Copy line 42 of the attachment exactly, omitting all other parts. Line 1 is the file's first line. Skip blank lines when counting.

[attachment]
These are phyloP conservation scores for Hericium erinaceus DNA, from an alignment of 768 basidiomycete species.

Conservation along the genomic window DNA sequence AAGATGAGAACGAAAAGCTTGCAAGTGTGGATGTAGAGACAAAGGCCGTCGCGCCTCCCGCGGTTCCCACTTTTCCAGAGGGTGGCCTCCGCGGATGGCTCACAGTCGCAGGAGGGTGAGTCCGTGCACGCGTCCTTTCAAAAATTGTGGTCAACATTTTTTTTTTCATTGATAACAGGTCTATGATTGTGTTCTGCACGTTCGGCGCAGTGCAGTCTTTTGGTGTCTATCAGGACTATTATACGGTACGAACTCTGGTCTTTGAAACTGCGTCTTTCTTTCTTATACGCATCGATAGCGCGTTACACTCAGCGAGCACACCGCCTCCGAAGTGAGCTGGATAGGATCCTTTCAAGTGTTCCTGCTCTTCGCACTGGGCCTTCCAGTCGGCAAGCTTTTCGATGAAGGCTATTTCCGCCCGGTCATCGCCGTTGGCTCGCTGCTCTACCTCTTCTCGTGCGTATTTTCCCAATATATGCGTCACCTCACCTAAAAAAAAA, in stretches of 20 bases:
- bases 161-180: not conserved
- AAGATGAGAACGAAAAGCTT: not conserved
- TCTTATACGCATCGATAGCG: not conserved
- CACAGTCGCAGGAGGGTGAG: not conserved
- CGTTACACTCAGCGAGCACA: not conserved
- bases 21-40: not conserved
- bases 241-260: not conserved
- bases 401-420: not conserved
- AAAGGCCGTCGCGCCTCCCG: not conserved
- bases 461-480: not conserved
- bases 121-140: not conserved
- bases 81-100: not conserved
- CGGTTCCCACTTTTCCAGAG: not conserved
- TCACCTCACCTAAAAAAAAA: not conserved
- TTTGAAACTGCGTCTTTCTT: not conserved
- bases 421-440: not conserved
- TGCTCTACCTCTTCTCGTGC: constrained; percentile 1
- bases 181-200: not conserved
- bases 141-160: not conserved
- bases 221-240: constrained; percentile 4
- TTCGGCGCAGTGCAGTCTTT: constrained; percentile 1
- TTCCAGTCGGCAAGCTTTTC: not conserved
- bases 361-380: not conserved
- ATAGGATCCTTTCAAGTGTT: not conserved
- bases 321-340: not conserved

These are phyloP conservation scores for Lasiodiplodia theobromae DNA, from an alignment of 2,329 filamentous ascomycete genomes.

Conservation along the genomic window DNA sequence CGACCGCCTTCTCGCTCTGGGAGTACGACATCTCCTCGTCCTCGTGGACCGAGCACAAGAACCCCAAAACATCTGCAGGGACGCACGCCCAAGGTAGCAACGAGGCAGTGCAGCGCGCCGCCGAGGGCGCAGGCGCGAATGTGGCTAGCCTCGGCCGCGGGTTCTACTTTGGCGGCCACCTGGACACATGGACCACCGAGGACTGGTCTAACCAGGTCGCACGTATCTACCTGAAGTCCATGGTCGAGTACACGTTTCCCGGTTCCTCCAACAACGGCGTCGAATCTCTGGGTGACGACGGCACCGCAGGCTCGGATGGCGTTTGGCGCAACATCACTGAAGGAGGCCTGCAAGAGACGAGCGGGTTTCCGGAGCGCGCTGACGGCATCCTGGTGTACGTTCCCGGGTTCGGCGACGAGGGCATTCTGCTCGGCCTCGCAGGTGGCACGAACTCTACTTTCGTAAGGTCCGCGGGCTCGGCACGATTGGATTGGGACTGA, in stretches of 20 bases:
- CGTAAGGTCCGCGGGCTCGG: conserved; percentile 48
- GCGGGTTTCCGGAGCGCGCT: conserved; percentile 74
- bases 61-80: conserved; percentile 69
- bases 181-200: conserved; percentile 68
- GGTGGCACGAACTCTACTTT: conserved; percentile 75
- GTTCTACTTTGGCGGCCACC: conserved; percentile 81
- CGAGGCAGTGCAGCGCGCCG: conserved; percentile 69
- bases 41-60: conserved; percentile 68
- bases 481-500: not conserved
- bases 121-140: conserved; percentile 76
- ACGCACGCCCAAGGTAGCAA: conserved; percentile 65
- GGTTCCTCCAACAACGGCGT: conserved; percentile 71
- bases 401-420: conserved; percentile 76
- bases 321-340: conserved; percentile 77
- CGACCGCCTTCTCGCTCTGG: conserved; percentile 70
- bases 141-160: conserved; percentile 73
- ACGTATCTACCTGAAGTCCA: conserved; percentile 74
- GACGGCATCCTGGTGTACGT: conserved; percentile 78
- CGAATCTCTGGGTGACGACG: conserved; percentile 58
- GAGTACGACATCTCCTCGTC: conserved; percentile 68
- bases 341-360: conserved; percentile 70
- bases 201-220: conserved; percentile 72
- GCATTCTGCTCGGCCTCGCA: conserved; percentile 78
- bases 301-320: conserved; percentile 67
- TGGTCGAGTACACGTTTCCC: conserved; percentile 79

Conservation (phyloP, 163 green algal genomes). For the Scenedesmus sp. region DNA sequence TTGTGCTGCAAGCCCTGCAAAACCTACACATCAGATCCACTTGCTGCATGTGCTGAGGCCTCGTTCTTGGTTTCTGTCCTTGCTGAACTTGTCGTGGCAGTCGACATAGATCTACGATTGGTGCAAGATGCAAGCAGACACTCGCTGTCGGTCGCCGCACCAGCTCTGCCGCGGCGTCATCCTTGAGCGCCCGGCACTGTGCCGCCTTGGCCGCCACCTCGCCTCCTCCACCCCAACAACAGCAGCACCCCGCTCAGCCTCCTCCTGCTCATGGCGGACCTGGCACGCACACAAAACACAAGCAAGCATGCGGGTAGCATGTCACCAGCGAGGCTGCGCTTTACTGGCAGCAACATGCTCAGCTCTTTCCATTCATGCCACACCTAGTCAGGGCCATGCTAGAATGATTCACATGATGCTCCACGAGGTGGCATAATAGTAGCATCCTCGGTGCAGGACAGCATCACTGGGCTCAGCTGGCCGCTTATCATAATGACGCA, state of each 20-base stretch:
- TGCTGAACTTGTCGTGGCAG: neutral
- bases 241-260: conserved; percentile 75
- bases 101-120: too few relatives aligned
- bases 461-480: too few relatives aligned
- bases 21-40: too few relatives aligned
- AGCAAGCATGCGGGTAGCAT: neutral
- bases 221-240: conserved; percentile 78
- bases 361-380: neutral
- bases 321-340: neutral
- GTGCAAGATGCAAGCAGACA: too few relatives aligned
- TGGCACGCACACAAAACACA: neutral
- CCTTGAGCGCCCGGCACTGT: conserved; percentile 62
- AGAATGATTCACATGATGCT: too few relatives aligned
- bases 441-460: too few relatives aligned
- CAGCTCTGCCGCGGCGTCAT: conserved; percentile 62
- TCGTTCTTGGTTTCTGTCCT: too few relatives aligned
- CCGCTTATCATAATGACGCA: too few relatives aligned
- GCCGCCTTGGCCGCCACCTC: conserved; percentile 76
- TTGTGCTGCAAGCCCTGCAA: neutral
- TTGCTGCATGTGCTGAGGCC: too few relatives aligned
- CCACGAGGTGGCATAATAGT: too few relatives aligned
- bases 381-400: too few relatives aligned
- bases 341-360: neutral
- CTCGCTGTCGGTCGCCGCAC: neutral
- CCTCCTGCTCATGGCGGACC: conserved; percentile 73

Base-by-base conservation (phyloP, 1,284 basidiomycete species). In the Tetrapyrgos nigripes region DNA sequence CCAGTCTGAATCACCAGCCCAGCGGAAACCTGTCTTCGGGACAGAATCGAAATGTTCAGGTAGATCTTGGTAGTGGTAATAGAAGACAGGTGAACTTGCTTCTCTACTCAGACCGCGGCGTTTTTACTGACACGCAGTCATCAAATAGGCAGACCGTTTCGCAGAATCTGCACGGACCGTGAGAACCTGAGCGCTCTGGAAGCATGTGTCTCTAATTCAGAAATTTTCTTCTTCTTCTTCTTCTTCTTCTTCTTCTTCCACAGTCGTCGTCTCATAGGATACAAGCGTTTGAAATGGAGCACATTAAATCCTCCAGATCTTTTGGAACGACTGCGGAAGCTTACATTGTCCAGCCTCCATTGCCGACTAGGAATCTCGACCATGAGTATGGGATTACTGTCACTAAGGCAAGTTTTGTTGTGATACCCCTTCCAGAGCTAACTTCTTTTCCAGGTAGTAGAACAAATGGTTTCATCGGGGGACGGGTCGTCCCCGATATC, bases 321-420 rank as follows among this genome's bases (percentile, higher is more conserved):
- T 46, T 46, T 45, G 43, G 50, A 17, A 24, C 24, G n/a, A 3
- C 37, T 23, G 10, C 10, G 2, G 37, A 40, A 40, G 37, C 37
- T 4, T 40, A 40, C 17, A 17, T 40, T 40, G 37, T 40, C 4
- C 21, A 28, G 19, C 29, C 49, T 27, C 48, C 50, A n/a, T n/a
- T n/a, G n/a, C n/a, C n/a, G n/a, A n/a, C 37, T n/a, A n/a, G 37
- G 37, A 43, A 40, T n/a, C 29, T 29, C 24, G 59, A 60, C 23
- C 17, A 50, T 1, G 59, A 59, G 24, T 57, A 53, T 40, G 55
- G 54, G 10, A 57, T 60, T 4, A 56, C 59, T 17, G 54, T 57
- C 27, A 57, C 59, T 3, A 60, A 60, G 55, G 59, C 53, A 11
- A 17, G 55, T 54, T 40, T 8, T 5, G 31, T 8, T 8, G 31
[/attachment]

- bases 401-420: conserved; percentile 76